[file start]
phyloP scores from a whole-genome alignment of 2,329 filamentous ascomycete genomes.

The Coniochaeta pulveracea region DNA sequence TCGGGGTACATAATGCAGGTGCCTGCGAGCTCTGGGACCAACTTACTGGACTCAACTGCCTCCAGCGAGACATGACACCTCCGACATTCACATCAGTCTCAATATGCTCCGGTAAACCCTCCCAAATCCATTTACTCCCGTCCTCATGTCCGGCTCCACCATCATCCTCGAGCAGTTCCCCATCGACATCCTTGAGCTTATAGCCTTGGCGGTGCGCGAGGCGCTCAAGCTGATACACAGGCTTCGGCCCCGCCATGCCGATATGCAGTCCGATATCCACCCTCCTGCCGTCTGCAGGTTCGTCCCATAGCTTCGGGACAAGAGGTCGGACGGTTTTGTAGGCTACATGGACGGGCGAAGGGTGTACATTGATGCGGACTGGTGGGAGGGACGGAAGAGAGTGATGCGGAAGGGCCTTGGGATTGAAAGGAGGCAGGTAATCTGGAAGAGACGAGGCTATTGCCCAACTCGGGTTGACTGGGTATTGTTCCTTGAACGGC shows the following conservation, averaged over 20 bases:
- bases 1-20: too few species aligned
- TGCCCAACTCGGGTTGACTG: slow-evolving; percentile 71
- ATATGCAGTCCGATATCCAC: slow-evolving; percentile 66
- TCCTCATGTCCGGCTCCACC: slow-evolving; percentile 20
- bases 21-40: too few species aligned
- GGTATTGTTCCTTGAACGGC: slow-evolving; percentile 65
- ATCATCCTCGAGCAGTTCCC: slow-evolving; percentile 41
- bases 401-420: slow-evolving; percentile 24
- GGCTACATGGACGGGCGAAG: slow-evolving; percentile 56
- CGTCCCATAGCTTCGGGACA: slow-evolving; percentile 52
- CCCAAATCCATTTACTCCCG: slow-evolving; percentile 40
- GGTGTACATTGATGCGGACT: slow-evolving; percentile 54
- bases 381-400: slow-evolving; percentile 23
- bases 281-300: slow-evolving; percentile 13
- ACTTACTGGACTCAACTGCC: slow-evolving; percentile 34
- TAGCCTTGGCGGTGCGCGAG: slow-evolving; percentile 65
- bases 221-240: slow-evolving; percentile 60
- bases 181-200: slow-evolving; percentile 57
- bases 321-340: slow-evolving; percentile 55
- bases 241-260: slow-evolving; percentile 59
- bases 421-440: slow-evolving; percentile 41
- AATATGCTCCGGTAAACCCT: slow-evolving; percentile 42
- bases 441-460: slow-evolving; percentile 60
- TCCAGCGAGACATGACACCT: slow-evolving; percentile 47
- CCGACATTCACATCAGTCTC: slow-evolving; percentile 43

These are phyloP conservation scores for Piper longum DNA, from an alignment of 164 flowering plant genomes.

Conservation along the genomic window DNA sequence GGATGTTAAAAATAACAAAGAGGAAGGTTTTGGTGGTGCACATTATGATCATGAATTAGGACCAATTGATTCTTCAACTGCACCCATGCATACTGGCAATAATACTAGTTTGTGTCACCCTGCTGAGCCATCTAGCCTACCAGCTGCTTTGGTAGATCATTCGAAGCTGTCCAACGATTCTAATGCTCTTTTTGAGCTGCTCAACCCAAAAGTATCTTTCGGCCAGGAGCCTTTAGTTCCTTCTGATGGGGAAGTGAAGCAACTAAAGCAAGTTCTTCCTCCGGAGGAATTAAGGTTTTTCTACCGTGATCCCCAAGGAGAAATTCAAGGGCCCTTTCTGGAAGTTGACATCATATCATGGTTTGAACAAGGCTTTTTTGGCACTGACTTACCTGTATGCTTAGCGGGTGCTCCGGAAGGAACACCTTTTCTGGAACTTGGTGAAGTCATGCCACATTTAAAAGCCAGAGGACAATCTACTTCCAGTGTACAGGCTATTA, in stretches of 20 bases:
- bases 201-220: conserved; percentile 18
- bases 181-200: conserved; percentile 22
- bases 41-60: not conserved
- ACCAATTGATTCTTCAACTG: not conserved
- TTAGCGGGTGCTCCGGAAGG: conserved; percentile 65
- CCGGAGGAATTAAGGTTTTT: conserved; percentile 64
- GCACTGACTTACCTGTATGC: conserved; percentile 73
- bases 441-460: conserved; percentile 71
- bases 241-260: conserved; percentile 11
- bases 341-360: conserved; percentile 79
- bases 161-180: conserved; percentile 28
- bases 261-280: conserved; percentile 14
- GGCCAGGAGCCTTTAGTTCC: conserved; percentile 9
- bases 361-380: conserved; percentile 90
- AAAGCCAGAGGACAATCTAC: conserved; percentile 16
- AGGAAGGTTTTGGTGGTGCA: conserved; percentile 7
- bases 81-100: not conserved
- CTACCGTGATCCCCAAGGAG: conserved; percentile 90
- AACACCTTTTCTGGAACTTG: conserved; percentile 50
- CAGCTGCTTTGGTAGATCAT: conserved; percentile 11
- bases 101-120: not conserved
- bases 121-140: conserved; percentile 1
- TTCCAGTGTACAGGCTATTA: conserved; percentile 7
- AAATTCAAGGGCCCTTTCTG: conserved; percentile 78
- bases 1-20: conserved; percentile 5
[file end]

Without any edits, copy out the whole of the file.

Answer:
phyloP scores from a whole-genome alignment of 2,329 filamentous ascomycete genomes.

The Coniochaeta pulveracea region DNA sequence TCGGGGTACATAATGCAGGTGCCTGCGAGCTCTGGGACCAACTTACTGGACTCAACTGCCTCCAGCGAGACATGACACCTCCGACATTCACATCAGTCTCAATATGCTCCGGTAAACCCTCCCAAATCCATTTACTCCCGTCCTCATGTCCGGCTCCACCATCATCCTCGAGCAGTTCCCCATCGACATCCTTGAGCTTATAGCCTTGGCGGTGCGCGAGGCGCTCAAGCTGATACACAGGCTTCGGCCCCGCCATGCCGATATGCAGTCCGATATCCACCCTCCTGCCGTCTGCAGGTTCGTCCCATAGCTTCGGGACAAGAGGTCGGACGGTTTTGTAGGCTACATGGACGGGCGAAGGGTGTACATTGATGCGGACTGGTGGGAGGGACGGAAGAGAGTGATGCGGAAGGGCCTTGGGATTGAAAGGAGGCAGGTAATCTGGAAGAGACGAGGCTATTGCCCAACTCGGGTTGACTGGGTATTGTTCCTTGAACGGC shows the following conservation, averaged over 20 bases:
- bases 1-20: too few species aligned
- TGCCCAACTCGGGTTGACTG: slow-evolving; percentile 71
- ATATGCAGTCCGATATCCAC: slow-evolving; percentile 66
- TCCTCATGTCCGGCTCCACC: slow-evolving; percentile 20
- bases 21-40: too few species aligned
- GGTATTGTTCCTTGAACGGC: slow-evolving; percentile 65
- ATCATCCTCGAGCAGTTCCC: slow-evolving; percentile 41
- bases 401-420: slow-evolving; percentile 24
- GGCTACATGGACGGGCGAAG: slow-evolving; percentile 56
- CGTCCCATAGCTTCGGGACA: slow-evolving; percentile 52
- CCCAAATCCATTTACTCCCG: slow-evolving; percentile 40
- GGTGTACATTGATGCGGACT: slow-evolving; percentile 54
- bases 381-400: slow-evolving; percentile 23
- bases 281-300: slow-evolving; percentile 13
- ACTTACTGGACTCAACTGCC: slow-evolving; percentile 34
- TAGCCTTGGCGGTGCGCGAG: slow-evolving; percentile 65
- bases 221-240: slow-evolving; percentile 60
- bases 181-200: slow-evolving; percentile 57
- bases 321-340: slow-evolving; percentile 55
- bases 241-260: slow-evolving; percentile 59
- bases 421-440: slow-evolving; percentile 41
- AATATGCTCCGGTAAACCCT: slow-evolving; percentile 42
- bases 441-460: slow-evolving; percentile 60
- TCCAGCGAGACATGACACCT: slow-evolving; percentile 47
- CCGACATTCACATCAGTCTC: slow-evolving; percentile 43

These are phyloP conservation scores for Piper longum DNA, from an alignment of 164 flowering plant genomes.

Conservation along the genomic window DNA sequence GGATGTTAAAAATAACAAAGAGGAAGGTTTTGGTGGTGCACATTATGATCATGAATTAGGACCAATTGATTCTTCAACTGCACCCATGCATACTGGCAATAATACTAGTTTGTGTCACCCTGCTGAGCCATCTAGCCTACCAGCTGCTTTGGTAGATCATTCGAAGCTGTCCAACGATTCTAATGCTCTTTTTGAGCTGCTCAACCCAAAAGTATCTTTCGGCCAGGAGCCTTTAGTTCCTTCTGATGGGGAAGTGAAGCAACTAAAGCAAGTTCTTCCTCCGGAGGAATTAAGGTTTTTCTACCGTGATCCCCAAGGAGAAATTCAAGGGCCCTTTCTGGAAGTTGACATCATATCATGGTTTGAACAAGGCTTTTTTGGCACTGACTTACCTGTATGCTTAGCGGGTGCTCCGGAAGGAACACCTTTTCTGGAACTTGGTGAAGTCATGCCACATTTAAAAGCCAGAGGACAATCTACTTCCAGTGTACAGGCTATTA, in stretches of 20 bases:
- bases 201-220: conserved; percentile 18
- bases 181-200: conserved; percentile 22
- bases 41-60: not conserved
- ACCAATTGATTCTTCAACTG: not conserved
- TTAGCGGGTGCTCCGGAAGG: conserved; percentile 65
- CCGGAGGAATTAAGGTTTTT: conserved; percentile 64
- GCACTGACTTACCTGTATGC: conserved; percentile 73
- bases 441-460: conserved; percentile 71
- bases 241-260: conserved; percentile 11
- bases 341-360: conserved; percentile 79
- bases 161-180: conserved; percentile 28
- bases 261-280: conserved; percentile 14
- GGCCAGGAGCCTTTAGTTCC: conserved; percentile 9
- bases 361-380: conserved; percentile 90
- AAAGCCAGAGGACAATCTAC: conserved; percentile 16
- AGGAAGGTTTTGGTGGTGCA: conserved; percentile 7
- bases 81-100: not conserved
- CTACCGTGATCCCCAAGGAG: conserved; percentile 90
- AACACCTTTTCTGGAACTTG: conserved; percentile 50
- CAGCTGCTTTGGTAGATCAT: conserved; percentile 11
- bases 101-120: not conserved
- bases 121-140: conserved; percentile 1
- TTCCAGTGTACAGGCTATTA: conserved; percentile 7
- AAATTCAAGGGCCCTTTCTG: conserved; percentile 78
- bases 1-20: conserved; percentile 5